It's a nice thought. And yet ...
I've never claimed to be a pundit, or to enjoy any special insight, or to have access to any kind of privileged insider knowledge. If I've managed to do anything consistently, I'd like to think that I've engaged the issues of the day from a perspective of:
- thoughtful reflection
- respect for those with different perspectives (to a point, of course – teabaggers, Foxheads, RWNJs and the like are morons, and will always be morons)
- dedication to precise and principled use of language, all while making my own biases clear from the outset.
It's in light of those points that I've tried, since last summer's G20 flustercluck, to make some small contribution to the debate. Whether I've been successful in that is for you to decide.
It isn't clear at this point whether the impending federal election is going to turn on the economy and the Harper Government'sTM transparently cynical attempt at a budget, or on its sorry record of secrecy, manipulation, sleazy attacks on its critics, hyper-partisan spin, ethical lapses, and hypocrisy on questions of accountability and transparency. There are legions of strategists, consultants, communications specialists and policy wonks hard at work on things like this right now, and we'll see the results of their dark arts soon enough.
One wants to think that Harper's shortcomings in these respects are so self-evidently obvious that they shouldn't even need to be described, but I've been troubled for several days by Scott Reid's suggestion that for all their sleaze and moral turpitude, the Harperites might just slide through this campaign without any serious trouble on the ethical scorecard. Why? Because no one cares. People don't care if Harper lies to Parliament, or kneecaps the opposition, or flouts election-financing laws, or screws over dedicated public servants like Richard Colvin or Linda Keen or Munir Sheikh. They care if he hurts them. I really hope Reid's wrong, but "no one cares" is an easy, cynical storyline that appeals to lazy corporate-media types, and it has an ugly chance of becoming a self-fulfilling prophecy. Will the opposition leaders be able to convince voters that Harper's contempt for Parliament, the institutions of democratic governance and the infrastructure of civil society amounts to contempt for them? God knows. Given their performance to date, I'm not getting my hopes up.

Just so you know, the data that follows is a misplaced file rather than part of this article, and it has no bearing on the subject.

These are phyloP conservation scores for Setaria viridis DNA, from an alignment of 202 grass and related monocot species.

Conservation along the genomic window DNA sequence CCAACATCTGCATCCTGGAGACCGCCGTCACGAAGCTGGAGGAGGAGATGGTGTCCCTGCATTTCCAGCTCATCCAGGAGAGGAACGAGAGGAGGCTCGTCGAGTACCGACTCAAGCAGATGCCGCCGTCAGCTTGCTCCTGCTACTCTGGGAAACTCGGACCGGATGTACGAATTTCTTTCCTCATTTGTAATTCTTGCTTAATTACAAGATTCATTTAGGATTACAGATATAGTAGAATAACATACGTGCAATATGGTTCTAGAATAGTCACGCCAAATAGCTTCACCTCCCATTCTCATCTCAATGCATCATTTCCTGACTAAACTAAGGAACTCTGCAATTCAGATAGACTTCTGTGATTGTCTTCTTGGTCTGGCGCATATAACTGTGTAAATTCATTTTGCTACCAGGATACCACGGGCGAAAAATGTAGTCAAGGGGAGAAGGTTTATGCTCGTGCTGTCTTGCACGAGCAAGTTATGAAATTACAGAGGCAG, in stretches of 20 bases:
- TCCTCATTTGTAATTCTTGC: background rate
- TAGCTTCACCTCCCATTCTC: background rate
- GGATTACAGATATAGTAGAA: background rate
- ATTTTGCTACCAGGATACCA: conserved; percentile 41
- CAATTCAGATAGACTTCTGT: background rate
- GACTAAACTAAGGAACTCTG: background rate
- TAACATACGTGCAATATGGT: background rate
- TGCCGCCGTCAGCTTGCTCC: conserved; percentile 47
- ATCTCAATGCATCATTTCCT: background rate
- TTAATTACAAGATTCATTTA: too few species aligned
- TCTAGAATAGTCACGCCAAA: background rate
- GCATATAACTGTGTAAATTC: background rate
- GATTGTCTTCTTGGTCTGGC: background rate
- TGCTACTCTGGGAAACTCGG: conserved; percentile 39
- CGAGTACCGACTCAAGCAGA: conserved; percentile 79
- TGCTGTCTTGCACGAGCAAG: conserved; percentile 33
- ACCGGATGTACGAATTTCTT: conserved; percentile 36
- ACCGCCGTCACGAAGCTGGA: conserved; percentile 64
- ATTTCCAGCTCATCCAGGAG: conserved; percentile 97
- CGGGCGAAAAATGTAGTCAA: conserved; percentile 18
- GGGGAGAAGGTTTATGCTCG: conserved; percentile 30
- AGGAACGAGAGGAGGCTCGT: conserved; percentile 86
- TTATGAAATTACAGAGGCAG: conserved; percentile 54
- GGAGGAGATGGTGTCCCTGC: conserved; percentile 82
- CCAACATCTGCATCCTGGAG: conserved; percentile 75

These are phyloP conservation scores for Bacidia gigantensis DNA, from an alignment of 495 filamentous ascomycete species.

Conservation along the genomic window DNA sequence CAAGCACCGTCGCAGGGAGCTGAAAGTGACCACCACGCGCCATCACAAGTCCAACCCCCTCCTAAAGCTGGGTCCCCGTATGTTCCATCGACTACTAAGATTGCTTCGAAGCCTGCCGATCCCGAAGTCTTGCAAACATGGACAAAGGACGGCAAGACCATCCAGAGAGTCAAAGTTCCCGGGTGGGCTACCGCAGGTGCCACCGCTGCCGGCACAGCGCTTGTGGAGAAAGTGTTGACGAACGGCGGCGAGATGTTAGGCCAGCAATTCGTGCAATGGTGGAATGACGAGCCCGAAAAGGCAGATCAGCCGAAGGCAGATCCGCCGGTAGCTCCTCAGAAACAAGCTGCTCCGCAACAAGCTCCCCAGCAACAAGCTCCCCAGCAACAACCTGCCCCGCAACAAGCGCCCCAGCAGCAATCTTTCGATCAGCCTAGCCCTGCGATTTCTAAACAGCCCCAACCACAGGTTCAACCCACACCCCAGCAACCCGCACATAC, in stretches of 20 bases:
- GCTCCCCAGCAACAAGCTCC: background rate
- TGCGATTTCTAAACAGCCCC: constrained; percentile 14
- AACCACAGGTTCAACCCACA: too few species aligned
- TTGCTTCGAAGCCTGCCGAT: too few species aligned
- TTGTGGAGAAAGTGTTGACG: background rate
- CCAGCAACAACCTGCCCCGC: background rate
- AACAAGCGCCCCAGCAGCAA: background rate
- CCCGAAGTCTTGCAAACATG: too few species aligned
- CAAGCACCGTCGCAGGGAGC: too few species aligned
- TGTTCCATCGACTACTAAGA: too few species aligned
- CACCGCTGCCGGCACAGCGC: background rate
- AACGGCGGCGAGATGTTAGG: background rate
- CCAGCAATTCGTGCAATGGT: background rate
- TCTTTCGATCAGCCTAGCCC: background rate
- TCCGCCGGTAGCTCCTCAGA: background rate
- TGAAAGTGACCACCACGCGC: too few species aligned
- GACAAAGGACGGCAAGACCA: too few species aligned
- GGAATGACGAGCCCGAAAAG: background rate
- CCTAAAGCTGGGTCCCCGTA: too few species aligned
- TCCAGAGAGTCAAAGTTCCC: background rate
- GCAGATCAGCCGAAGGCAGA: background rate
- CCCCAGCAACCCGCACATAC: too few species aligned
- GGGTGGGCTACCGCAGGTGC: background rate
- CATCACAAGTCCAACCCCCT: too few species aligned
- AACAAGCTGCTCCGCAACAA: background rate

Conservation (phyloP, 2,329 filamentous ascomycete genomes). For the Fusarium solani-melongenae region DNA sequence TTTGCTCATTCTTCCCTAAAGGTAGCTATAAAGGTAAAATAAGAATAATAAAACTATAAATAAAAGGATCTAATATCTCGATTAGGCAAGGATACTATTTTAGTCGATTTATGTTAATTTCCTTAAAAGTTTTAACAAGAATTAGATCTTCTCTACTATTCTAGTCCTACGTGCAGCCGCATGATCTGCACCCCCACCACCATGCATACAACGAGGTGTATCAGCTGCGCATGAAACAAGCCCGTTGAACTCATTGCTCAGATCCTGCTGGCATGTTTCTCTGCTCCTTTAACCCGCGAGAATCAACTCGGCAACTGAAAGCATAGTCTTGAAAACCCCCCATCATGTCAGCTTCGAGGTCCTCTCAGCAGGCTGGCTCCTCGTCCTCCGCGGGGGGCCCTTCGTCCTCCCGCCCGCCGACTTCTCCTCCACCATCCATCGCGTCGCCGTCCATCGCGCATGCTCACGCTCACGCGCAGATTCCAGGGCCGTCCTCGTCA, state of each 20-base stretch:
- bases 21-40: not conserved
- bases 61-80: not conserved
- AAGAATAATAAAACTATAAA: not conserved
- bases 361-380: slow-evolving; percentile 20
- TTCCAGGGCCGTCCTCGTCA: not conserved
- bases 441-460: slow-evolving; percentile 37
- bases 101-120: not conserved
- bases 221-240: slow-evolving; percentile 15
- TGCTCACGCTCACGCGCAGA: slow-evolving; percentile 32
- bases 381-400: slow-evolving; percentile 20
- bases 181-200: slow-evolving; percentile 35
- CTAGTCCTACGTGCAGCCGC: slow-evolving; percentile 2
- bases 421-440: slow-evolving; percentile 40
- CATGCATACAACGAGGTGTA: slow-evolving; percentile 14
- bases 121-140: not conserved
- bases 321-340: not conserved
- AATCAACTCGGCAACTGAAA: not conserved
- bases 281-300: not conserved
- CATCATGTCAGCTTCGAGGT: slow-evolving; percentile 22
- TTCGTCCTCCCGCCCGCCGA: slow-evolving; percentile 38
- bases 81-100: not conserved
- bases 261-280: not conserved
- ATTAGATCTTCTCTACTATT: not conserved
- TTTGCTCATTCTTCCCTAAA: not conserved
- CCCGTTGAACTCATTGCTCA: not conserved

More fundamentally, though, I'm reminded of the 1997 election. Another cynical campaign that ended up with Jean Chretien winning the second of three straight majorities, the Reform party replacing the BQ as the Official Opposition, the temporary resurrection of the Progressive Conservatives under Jean Charest, some tactical gains for the NDP ...
... and no substantive change in the country's direction. Paul Martin's dismantling of the social safety net, enabled by months of deficit hysteria, would continue. The so-called "free trade" arrangements would remain in place. Deregulation, privatization, austerity, and sustained assaults on the underpinnings of civil society were already well established during Chretien/Martin's watch. It's not as if they started with the Harper regime.
This is why I'm describing this election as "malignant." These things, all encouraged and paid for by the CEOs and international investors and financial institutions, are eating away at the body politic like a cancer. They are designed to diminish the very notion of civil society and public sphere. Anything that interferes with the generation of private profit, in short, has to go. The institutions and mechanisms that are supposed to safeguard our interests and our ability to act collectively for the common good are colonized and captured, surrendering innumerable policy options and closing off entire realms of democratic possibility. And as the fabric of society frays and wears away, the avenues for meaningful citizenship and civic engagement are closed off.
I'm sorry to have to point this out, dear friends, and Lord knows I'd love to be wrong about this. And I'm not suggesting that there's no substantive difference between Harper and the opposition leaders in terms of fundamental regard for democratic accountability, citizenship, or even simple civility. I am, however, afraid that regardless of how things turn out this time, the things that hold us together as citizens, as a community, as a country will be left so threadbare that restoring them may be impossible.